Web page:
Founded in 2002 as a fashion magazine in the classic sense, after three unsuccessful attempts at evolutionary diversification, Twill’s original phylum was doomed to extinction.

But, against all odds, another life form took shape and, today, in the taxonomy of publishing, Twill belongs to an alien phylum that has no parallel in our earth.

While all other existing magazines are conceived to satisfy, seduce or entice a target audience, Twill does not have an obvious readership, because it lacks an homogeneity of content, views, ideology or even language.

And yet, we trust that amidst the exuberant cacophony of our contents a few very special human beings, or perhaps a breed of friendly aliens.., will recognize the only rigorous coherence that we are struggling to obtain: that of reason, heart and good taste.

For the publishing business ‘Twill is an impossible magazine.

But, sometimes, boundaries can be crossed simply turning upside down the fundamental tenets.

We have thus decided to reverse the golden rule of publishing.

Instead of identifying a class of potential customers on whom to foist a magazine, we have created a publication that defines ourselves, shifting onto an unknown audience the task of identifying with us.

To brave the market rules has been easy, because we are not merchants, but to define this unusual creature is a bewildering task.

In the end, rather than a publishing business venture, Twill is a cultural project that pursues a plan for intellectual and artistic freedom that challenges the conventions, exploring new and intelligent points of view that escape mainstream thought.

It is the fruit of an elite “TWILL community” that is epitomized in a cultural and aesthetic research that breaks free from the constraints set by the market.

In a sort of timeless editorial series that started with issue #13, every number since has a topic that inspires both the textual and photographic contents.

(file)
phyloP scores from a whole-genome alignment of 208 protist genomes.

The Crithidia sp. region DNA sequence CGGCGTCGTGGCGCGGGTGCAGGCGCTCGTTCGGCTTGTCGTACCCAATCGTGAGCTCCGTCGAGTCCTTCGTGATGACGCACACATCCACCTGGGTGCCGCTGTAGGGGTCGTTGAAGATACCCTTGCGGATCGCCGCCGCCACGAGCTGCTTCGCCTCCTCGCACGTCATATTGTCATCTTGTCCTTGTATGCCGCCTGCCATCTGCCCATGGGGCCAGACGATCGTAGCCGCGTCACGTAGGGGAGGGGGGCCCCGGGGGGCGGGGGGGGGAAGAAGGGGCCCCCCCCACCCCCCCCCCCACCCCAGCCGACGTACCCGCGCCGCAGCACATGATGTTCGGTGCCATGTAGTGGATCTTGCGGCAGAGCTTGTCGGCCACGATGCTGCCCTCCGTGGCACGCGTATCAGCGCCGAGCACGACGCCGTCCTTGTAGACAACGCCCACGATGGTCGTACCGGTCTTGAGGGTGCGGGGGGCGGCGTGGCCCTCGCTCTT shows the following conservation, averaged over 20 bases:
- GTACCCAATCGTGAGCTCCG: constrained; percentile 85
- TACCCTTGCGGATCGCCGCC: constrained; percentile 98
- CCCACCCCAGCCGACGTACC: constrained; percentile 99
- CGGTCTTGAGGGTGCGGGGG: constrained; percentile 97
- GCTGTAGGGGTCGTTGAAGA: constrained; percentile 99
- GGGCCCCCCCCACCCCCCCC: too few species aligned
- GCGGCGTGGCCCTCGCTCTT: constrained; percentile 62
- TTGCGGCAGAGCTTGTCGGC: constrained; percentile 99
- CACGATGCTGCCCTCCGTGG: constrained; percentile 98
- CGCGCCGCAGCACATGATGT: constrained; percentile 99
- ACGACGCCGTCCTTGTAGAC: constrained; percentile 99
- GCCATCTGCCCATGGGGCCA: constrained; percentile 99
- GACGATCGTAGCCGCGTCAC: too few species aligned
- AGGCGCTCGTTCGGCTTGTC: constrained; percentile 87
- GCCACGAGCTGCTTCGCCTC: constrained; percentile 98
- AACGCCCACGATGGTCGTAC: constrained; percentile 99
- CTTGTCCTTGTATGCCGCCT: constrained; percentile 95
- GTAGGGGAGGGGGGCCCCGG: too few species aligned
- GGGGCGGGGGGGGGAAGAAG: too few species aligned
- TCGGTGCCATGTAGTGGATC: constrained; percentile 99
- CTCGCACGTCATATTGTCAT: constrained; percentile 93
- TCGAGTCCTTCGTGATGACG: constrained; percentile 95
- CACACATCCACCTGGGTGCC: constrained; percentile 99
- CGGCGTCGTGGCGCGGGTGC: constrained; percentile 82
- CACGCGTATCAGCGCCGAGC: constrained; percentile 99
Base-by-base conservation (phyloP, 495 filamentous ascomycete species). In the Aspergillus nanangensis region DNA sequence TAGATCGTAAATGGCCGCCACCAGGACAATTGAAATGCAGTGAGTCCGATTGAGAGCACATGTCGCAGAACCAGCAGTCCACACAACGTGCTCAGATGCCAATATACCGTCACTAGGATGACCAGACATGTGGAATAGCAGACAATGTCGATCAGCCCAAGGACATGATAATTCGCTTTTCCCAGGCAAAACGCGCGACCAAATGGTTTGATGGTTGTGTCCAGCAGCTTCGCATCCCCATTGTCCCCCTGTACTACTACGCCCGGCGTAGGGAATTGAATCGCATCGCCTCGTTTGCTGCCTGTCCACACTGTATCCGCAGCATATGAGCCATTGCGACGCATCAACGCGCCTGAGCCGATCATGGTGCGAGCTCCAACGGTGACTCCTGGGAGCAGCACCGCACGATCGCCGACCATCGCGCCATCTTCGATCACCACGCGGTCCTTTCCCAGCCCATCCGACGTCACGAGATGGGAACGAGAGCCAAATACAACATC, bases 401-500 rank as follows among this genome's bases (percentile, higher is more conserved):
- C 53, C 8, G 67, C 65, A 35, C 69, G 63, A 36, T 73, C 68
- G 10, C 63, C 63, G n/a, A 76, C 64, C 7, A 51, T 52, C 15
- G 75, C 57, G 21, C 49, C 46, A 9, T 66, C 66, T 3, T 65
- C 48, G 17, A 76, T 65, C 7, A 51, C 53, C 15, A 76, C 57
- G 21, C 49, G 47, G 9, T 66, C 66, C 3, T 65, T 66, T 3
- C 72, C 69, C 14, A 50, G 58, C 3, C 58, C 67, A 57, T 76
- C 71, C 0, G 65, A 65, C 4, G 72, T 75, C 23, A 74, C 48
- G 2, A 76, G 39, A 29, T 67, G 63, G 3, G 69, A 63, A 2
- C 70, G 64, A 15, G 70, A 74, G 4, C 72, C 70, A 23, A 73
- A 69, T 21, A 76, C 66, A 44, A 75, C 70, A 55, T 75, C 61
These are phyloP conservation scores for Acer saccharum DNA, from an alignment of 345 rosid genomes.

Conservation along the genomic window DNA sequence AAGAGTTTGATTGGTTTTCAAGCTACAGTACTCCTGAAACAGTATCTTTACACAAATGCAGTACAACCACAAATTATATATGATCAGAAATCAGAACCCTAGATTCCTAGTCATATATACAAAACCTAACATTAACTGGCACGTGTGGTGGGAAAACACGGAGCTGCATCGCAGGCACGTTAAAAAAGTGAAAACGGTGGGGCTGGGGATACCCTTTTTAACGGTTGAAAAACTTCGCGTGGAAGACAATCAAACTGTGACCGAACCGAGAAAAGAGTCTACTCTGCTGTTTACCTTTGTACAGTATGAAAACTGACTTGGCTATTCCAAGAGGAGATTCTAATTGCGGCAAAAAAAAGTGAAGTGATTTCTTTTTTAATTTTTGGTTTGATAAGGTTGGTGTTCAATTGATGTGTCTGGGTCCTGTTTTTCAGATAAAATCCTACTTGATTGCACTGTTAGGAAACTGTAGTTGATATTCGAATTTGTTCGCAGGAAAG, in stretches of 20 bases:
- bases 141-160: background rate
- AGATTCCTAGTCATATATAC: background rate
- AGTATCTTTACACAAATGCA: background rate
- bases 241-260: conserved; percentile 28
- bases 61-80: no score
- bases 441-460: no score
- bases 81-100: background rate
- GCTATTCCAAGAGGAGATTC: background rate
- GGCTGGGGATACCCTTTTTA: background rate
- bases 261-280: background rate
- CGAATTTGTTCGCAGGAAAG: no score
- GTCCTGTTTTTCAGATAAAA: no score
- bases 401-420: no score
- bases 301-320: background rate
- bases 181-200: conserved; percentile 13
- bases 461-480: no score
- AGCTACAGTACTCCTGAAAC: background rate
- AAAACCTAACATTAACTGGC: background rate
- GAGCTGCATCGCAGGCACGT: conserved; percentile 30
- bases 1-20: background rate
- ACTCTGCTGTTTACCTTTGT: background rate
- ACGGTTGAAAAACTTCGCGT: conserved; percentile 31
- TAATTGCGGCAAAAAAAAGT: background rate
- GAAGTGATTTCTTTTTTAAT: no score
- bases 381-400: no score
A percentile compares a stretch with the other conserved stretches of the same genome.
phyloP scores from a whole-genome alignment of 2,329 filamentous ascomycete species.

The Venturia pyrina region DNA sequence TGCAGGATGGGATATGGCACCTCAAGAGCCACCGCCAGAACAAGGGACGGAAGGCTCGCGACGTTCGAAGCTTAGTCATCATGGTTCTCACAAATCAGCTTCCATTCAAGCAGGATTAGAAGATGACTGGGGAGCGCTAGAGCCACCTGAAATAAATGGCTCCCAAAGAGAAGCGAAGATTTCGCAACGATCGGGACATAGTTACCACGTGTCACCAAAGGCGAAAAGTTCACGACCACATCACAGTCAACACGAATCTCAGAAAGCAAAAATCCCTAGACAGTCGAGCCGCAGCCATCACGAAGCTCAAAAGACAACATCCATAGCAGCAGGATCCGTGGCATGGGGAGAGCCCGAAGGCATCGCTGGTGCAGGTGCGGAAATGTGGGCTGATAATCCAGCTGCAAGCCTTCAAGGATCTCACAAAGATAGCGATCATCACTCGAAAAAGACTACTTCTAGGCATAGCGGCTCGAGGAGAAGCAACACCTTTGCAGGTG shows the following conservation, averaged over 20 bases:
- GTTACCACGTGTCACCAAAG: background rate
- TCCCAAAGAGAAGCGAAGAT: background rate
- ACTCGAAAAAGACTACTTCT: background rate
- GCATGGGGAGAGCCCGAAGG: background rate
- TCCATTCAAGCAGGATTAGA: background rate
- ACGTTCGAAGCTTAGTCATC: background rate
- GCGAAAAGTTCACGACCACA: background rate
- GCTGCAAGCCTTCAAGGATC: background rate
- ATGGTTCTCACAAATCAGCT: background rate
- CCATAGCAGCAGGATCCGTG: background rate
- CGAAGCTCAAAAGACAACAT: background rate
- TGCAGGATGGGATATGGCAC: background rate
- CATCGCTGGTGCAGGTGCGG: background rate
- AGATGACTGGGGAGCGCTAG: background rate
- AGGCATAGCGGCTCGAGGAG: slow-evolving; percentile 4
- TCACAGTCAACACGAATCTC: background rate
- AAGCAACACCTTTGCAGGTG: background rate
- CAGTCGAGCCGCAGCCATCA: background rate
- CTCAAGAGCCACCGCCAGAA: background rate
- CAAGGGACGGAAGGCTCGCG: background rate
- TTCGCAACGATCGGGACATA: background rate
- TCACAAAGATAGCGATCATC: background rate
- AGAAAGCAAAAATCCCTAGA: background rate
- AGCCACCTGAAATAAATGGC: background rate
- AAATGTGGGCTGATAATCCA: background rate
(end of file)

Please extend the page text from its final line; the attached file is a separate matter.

The articles, contributed by intellectuals and researchers, are published in their original languages and approach the topic from different angles, without fear of smashing the academic orthodoxy.

The photographic content, fine art or fashionable, is chosen for it’s quality and not to boast limelight names. It ties together culture and art representing, visually, the suggested topic.

The sophisticated graphic presentation, the highest print quality and the peculiarity of its contents have already rendered it a cult magazine to prize and to covet.

Twill is distributed worldwide in limited number to the bookshops, concept-stores and art galleries of many capitals and a few large cities. It is also available at various web sites to buy on-line.

Thanks to the academic depth of its articles, the magazine has also found a place in the faculty library of numerous universities.

Freed from traditional constraint and brand obligation, Twill has become an experimental visual playground that has regularly featured internationally renowned photographers and artists such as Michel Comte, Eugenio Recuenco, Edward Burtynsky and Ellen von Unwerth.

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